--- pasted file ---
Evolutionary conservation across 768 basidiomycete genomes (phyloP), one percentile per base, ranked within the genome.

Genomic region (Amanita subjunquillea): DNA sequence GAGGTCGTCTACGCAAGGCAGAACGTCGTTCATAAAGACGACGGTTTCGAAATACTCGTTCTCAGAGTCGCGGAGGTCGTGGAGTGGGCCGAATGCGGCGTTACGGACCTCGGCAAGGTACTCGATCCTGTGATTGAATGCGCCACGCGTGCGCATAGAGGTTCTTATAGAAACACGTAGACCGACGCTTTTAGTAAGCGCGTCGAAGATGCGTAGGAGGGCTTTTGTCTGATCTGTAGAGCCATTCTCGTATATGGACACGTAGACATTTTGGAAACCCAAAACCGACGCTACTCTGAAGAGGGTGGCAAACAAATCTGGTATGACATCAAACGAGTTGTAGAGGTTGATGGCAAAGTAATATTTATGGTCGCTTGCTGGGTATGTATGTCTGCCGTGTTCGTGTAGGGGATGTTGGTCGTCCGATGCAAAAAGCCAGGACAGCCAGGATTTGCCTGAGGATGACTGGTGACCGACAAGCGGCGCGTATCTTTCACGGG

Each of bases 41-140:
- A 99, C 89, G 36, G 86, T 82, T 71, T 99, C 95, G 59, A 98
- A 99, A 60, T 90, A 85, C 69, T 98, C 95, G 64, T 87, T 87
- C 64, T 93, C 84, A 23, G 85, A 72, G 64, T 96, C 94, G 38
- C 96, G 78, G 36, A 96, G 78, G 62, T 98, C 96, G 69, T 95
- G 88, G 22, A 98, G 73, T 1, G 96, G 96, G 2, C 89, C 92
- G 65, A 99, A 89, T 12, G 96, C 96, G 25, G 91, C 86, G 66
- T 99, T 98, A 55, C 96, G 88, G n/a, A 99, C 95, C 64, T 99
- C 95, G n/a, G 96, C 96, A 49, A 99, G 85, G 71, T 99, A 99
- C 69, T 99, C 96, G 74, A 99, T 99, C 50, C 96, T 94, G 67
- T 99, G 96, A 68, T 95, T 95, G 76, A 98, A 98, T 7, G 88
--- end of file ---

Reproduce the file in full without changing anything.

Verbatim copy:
Evolutionary conservation across 768 basidiomycete genomes (phyloP), one percentile per base, ranked within the genome.

Genomic region (Amanita subjunquillea): DNA sequence GAGGTCGTCTACGCAAGGCAGAACGTCGTTCATAAAGACGACGGTTTCGAAATACTCGTTCTCAGAGTCGCGGAGGTCGTGGAGTGGGCCGAATGCGGCGTTACGGACCTCGGCAAGGTACTCGATCCTGTGATTGAATGCGCCACGCGTGCGCATAGAGGTTCTTATAGAAACACGTAGACCGACGCTTTTAGTAAGCGCGTCGAAGATGCGTAGGAGGGCTTTTGTCTGATCTGTAGAGCCATTCTCGTATATGGACACGTAGACATTTTGGAAACCCAAAACCGACGCTACTCTGAAGAGGGTGGCAAACAAATCTGGTATGACATCAAACGAGTTGTAGAGGTTGATGGCAAAGTAATATTTATGGTCGCTTGCTGGGTATGTATGTCTGCCGTGTTCGTGTAGGGGATGTTGGTCGTCCGATGCAAAAAGCCAGGACAGCCAGGATTTGCCTGAGGATGACTGGTGACCGACAAGCGGCGCGTATCTTTCACGGG

Each of bases 41-140:
- A 99, C 89, G 36, G 86, T 82, T 71, T 99, C 95, G 59, A 98
- A 99, A 60, T 90, A 85, C 69, T 98, C 95, G 64, T 87, T 87
- C 64, T 93, C 84, A 23, G 85, A 72, G 64, T 96, C 94, G 38
- C 96, G 78, G 36, A 96, G 78, G 62, T 98, C 96, G 69, T 95
- G 88, G 22, A 98, G 73, T 1, G 96, G 96, G 2, C 89, C 92
- G 65, A 99, A 89, T 12, G 96, C 96, G 25, G 91, C 86, G 66
- T 99, T 98, A 55, C 96, G 88, G n/a, A 99, C 95, C 64, T 99
- C 95, G n/a, G 96, C 96, A 49, A 99, G 85, G 71, T 99, A 99
- C 69, T 99, C 96, G 74, A 99, T 99, C 50, C 96, T 94, G 67
- T 99, G 96, A 68, T 95, T 95, G 76, A 98, A 98, T 7, G 88